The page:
Looking locally to Olympic National Park, the tourism boost to the Olympic Peninsula is huge. In an area once known for logging and fishing, the locals are starting to discover that tourism based industries are not only profitable, but are rewarding.  Olympic National Park had 3,243,873 in 2014, spending $ 263,953,300 in communities near the park. That spending supported 3,592 jobs in the local area and had a cumulative benefit to the local economy of $ 365,559,900.

“Olympic welcomes visitors from across the country and around the world,” said Superintendent Sarah Creachbaum. “We are delighted to share the story of this place and the experiences it provides. We also feature the park as a way to introduce our visitors to this part of the country and all that it offers. National park tourism is a significant driver in the national economy, returning $10 for every $1 invested in the National Park Service, and it’s a big factor in our local economy as well. We appreciate the partnership and support of our neighbors and are glad to be able to give back by helping to sustain local communities.”

Back to the Rules Package of 2017

Rep. Raul Grijalva (Ariz.), the top Democrat on the Natural Resources Committee, sent a letter to fellow Democrats pleading with them them to oppose the rules package on the basis of that proposal. His words weren’t enough, but worth repeating.

“The House Republican plan to give away America’s public lands for free is outrageous and absurd,” Rep. Raul Grijalva (Ariz.), the top Democrat on the Natural Resources Committee said in a letter to Democrats. “This proposed rule change would make it easier to implement this plan by allowing the Congress to give away every single piece of property we own, for free, and pretend we have lost nothing of any value. Not only is this fiscally irresponsible, but it is also a flagrant attack on places and resources valued and beloved by the American people.”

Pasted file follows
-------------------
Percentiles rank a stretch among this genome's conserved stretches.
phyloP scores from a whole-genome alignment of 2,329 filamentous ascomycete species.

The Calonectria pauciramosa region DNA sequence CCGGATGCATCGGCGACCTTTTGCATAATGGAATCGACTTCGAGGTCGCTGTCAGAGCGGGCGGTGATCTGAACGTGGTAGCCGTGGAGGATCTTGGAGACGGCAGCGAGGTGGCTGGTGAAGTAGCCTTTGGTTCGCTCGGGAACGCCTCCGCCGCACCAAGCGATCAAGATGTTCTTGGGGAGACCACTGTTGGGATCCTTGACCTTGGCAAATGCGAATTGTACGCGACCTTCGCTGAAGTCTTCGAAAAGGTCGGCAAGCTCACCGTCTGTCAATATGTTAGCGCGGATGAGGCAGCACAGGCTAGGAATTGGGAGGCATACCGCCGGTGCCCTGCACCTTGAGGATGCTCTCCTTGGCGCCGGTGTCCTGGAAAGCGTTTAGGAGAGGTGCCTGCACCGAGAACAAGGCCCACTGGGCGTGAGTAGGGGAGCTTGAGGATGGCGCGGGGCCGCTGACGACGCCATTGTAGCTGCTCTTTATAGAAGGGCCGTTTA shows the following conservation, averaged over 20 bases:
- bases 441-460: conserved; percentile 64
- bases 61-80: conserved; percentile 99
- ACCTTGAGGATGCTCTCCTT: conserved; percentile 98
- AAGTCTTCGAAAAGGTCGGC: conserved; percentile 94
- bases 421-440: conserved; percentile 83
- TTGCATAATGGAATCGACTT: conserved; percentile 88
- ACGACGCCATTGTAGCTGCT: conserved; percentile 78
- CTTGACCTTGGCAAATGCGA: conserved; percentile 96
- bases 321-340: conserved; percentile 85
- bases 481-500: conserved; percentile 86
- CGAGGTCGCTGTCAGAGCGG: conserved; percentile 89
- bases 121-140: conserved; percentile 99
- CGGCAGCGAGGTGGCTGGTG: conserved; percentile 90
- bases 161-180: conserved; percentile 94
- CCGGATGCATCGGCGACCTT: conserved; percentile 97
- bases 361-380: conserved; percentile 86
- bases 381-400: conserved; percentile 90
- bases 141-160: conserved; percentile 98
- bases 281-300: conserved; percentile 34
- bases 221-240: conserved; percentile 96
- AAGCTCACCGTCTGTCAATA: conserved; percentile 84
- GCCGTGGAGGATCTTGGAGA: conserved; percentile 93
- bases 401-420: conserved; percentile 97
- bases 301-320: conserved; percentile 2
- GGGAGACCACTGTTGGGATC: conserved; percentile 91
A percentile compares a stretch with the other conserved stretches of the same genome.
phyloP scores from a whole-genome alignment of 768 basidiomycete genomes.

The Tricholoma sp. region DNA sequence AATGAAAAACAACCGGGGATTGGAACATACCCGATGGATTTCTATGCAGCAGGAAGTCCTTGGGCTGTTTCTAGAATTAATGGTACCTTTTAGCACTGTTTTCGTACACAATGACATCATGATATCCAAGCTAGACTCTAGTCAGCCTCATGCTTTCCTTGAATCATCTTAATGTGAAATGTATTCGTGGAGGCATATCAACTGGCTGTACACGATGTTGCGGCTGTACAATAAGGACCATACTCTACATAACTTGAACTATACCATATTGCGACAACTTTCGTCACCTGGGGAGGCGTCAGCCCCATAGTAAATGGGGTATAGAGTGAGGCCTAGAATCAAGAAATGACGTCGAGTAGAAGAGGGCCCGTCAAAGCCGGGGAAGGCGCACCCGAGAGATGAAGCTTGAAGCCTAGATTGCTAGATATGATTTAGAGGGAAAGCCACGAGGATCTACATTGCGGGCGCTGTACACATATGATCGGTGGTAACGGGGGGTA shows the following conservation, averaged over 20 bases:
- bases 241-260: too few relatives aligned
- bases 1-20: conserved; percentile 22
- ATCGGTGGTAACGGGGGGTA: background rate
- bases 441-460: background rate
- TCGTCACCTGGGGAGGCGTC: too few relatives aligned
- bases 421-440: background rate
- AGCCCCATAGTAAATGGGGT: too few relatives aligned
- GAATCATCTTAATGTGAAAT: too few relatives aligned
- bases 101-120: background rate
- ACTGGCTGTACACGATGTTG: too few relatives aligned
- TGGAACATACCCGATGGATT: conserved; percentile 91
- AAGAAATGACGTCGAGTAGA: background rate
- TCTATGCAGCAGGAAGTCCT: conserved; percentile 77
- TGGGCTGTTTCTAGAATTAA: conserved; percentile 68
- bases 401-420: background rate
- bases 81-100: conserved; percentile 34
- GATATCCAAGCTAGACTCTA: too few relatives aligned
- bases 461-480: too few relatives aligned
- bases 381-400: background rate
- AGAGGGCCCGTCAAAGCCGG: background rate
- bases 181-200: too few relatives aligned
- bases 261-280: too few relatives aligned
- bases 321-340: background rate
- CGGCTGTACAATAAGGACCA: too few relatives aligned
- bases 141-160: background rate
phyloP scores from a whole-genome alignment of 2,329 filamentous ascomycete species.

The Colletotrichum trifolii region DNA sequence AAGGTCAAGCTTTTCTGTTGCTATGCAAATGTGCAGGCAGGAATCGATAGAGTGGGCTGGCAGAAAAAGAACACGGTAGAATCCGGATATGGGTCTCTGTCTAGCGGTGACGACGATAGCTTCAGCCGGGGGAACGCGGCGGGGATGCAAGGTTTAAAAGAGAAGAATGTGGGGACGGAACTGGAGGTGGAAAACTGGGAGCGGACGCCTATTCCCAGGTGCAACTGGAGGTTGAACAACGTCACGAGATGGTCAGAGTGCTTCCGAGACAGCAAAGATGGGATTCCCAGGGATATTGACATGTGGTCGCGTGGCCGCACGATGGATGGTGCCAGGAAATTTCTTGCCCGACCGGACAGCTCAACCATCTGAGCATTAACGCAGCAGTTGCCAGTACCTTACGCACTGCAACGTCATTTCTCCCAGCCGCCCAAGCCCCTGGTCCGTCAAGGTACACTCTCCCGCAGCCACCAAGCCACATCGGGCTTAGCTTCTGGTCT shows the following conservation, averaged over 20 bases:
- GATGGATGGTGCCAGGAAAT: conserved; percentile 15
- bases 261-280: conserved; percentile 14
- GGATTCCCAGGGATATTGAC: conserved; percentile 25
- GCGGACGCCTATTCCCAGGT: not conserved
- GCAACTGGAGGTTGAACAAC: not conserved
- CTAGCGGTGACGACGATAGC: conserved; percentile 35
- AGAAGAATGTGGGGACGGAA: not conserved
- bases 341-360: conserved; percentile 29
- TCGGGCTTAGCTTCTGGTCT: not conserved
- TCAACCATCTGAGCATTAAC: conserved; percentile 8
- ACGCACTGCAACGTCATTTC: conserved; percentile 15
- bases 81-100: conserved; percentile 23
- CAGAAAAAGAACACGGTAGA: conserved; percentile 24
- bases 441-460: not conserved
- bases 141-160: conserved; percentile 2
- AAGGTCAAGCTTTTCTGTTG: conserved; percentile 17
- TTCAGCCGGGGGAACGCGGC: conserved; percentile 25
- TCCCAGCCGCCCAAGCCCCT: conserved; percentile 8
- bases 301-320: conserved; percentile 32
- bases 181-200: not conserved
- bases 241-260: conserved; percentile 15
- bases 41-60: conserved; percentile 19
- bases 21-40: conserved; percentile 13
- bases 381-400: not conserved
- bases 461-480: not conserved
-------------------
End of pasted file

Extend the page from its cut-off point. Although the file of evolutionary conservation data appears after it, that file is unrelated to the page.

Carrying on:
What Can We Do?

Now, before we all start freaking out about this, we need to remain calm and analyze the actions so far. According to the Washington Post, “While the official GOP platform endorses the idea of transferring federal land to the states, neither President-elect Donald Trump nor Rep. Ryan Zinke (R-Mont.), his pick to head the Interior Department, embrace that approach. Zinke quit his post as a GOP convention delegate this past summer over the issue, and Trump expressed opposition to the concept a year ago in an interview with Field & Stream magazine.”

What we need to make sure is that Congress knows that we do not agree with their insider deals with large corporations in the hopes of stripping away our public lands. Currently, HR 621 was referred to the House Committee on Natural Resources on January 24th, 2017. All we can do right now is tocionatc the House of Representatives and let them know we, the American people, do not support this bill.

To find the contact information for all members of the committee, follow the link here:

To call your local Representative, get their info here:


If you are FROM any of the Committee Member’s Districts:

I’m _____, a constituent of Congressman/woman ______. I am calling in regards to HR 621. The public lands in our district are incredibly important and the loss of these public lands would be devastating for our local and state economies. The Department of the Interior estimates that $16.9 billion is spent in local economies across the country from people visiting national lands and over $600 billion in benefits to the outdoor community. I urge Congressman/woman ____ to vote against HR621 to keep much needed revenue and jobs in our communities.

If you are from OUTSIDE the Committee Member’s Districts:

I am calling Congressman/woman ____ regarding HR621. I am concerned about the loss of public lands in the State of ____. (Optional: [My family and] I have visited _____ (location in state), we very much enjoyed the national lands that your state had to offer.) I urge your to vote against HR621 to ensure your communities and state continue to reap the many benefits, including a portion of $16.9 billion spent in local economies by people visiting national lands.